The myth of the poor landlord


Early in my career at the Guardian, Bruce Brugmann, the editor, warned me about certain kinds of stories. “You know,” he said, “you can always find a welfare cheat.” It’s true: if you look hard enough, you can always find someone, somewhere, who’s getting an extra welfare check or scamming the system for a few bucks -- and if that’s what you write about, you start to give the impression that everyone’s cheating on welfare, and that maybe we ought to crack down on the thieving bastards.

But the problem with welfare isn’t the handful of cheats -- it’s the fact that most deserving people can’t get enough money to live on. And there are far more, bigger cheaters in the executive suites.

I thought about that when I read Elizabeth Lesly Stevens’ story in the Bay Citizen about poor Wayne Koniuk.


By trade, Koniuk fashions artificial limbs for amputees. By habit, he fits prostheses at no charge for people who cannot pay. This has left him a less-than-wealthy man.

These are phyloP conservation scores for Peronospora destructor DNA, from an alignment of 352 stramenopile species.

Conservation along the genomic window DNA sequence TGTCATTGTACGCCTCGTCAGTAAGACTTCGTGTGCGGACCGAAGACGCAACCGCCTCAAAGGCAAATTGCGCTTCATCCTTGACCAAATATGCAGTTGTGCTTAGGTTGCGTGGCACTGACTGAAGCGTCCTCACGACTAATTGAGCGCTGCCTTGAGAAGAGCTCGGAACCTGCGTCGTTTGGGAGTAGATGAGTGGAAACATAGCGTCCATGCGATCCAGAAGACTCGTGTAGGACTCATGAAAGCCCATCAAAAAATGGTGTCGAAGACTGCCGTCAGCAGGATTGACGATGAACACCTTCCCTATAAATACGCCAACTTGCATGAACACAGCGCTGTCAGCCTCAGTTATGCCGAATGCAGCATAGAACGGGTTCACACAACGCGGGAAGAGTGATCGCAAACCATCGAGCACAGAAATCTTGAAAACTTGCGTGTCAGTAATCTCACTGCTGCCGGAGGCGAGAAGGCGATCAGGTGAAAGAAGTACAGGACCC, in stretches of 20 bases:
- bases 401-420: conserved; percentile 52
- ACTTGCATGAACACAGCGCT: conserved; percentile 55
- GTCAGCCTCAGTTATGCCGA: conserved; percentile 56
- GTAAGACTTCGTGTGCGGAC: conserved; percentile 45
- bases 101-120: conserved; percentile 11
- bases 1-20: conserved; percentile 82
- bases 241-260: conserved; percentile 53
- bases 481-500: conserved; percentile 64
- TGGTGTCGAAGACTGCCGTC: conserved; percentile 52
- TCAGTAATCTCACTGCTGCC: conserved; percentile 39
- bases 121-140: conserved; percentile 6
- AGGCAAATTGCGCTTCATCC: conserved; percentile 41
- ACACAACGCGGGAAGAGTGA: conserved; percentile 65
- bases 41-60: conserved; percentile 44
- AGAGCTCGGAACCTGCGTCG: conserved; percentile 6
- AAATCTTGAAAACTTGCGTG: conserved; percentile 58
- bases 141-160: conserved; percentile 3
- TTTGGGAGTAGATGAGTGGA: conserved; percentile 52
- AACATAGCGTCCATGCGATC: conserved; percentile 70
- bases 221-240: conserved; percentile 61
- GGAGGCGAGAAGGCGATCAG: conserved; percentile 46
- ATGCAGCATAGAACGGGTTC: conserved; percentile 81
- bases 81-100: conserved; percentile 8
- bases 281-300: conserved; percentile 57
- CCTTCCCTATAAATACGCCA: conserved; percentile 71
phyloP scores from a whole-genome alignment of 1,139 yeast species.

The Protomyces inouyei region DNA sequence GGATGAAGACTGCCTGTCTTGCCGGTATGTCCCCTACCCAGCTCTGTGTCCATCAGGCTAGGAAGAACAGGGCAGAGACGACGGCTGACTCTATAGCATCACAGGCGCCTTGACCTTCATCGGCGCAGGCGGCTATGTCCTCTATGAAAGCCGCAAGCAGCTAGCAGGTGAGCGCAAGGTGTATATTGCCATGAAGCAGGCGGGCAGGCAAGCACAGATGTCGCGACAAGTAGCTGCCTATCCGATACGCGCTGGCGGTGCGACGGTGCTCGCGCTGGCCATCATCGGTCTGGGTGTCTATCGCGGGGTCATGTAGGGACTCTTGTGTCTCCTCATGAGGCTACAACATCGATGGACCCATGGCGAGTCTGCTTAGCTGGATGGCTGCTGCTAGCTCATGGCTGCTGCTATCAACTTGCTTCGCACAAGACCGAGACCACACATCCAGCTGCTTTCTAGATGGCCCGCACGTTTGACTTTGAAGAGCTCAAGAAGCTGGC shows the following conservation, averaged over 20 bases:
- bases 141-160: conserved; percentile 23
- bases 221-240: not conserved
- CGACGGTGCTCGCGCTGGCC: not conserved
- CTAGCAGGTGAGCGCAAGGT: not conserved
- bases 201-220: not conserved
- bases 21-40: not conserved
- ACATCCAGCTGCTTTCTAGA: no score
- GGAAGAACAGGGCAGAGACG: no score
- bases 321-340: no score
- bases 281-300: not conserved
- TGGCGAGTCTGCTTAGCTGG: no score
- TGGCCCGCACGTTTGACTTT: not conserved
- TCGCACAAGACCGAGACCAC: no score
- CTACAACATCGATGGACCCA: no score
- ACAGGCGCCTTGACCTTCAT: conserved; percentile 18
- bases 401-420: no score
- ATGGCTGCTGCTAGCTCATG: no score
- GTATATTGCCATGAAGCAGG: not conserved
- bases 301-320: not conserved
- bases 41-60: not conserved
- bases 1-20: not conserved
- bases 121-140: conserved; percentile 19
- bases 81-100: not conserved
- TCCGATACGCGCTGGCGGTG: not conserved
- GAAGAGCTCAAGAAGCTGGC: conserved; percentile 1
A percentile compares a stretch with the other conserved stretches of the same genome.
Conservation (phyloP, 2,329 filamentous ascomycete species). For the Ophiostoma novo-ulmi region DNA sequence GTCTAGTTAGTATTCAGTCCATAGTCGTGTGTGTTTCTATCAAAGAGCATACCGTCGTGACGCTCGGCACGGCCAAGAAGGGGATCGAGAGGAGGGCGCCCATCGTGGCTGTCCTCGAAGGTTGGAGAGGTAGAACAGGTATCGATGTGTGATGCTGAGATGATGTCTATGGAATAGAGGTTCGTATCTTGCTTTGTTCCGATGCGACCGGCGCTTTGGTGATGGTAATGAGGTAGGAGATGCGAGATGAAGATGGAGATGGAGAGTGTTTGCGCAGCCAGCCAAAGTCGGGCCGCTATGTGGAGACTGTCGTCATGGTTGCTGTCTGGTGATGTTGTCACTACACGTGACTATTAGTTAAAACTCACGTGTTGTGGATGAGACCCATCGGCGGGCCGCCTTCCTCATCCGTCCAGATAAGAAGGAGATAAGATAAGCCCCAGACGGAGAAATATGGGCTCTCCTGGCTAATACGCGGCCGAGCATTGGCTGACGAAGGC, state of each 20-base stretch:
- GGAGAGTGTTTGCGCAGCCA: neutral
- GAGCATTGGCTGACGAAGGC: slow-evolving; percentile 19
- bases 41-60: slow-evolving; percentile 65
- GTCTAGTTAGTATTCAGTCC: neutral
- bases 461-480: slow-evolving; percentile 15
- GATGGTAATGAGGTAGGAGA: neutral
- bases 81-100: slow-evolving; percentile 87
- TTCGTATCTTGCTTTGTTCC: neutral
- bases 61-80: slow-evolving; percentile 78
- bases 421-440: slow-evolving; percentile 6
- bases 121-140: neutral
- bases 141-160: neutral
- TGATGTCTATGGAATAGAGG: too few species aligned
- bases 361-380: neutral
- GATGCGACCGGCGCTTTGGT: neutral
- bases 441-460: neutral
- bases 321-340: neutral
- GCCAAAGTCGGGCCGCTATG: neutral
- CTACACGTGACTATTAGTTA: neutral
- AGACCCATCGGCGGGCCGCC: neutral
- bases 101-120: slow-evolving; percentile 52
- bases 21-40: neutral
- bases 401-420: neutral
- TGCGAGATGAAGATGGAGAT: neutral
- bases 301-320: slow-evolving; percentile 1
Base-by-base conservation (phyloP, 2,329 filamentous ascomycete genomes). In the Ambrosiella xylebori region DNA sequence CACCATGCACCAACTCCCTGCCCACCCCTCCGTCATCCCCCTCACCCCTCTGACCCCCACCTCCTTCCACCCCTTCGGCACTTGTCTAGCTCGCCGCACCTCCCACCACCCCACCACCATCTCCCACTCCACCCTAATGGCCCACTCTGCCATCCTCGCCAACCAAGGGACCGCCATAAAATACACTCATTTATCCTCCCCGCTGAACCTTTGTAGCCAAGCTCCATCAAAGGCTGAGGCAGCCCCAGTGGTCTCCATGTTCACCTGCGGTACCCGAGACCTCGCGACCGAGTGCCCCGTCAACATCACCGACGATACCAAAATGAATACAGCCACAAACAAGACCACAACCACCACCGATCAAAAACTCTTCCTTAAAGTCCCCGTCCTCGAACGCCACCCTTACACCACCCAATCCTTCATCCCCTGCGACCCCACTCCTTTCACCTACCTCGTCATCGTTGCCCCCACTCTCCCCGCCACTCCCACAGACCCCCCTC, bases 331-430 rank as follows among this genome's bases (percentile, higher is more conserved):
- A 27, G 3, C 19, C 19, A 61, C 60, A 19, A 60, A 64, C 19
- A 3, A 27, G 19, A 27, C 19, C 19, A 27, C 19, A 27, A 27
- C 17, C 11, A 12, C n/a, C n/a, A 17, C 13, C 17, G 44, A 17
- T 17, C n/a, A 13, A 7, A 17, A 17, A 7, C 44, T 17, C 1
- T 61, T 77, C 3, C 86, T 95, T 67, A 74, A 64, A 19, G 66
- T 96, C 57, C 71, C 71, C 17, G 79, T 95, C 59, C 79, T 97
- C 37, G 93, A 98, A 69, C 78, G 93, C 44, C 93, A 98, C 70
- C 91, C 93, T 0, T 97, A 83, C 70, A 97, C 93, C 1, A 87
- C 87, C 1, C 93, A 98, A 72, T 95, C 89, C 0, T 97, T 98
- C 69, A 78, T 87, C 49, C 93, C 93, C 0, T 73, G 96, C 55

But he does have one substantial asset: a Divisadero Street building that his father, Walter, an orthotist, bought in 1970 and gave to his only son in 2001 so Wayne could run his business on the ground floor and Wayne’s adult children would always have a place to live.

For eternity,” Koniuk recalls his father saying, “my grandkids will always have a place they can go. No matter whatever happens, that building should stay in the family.”

A small problem has come up: Koniuk wants to evict his longtime tenant so his 24-year-old son can have the apartment. And since the tenant is over 60 -- and has done nothing wrong, paid his rent on time and been well behaved for roughly 30 years -- it’s not easy to get rid of him.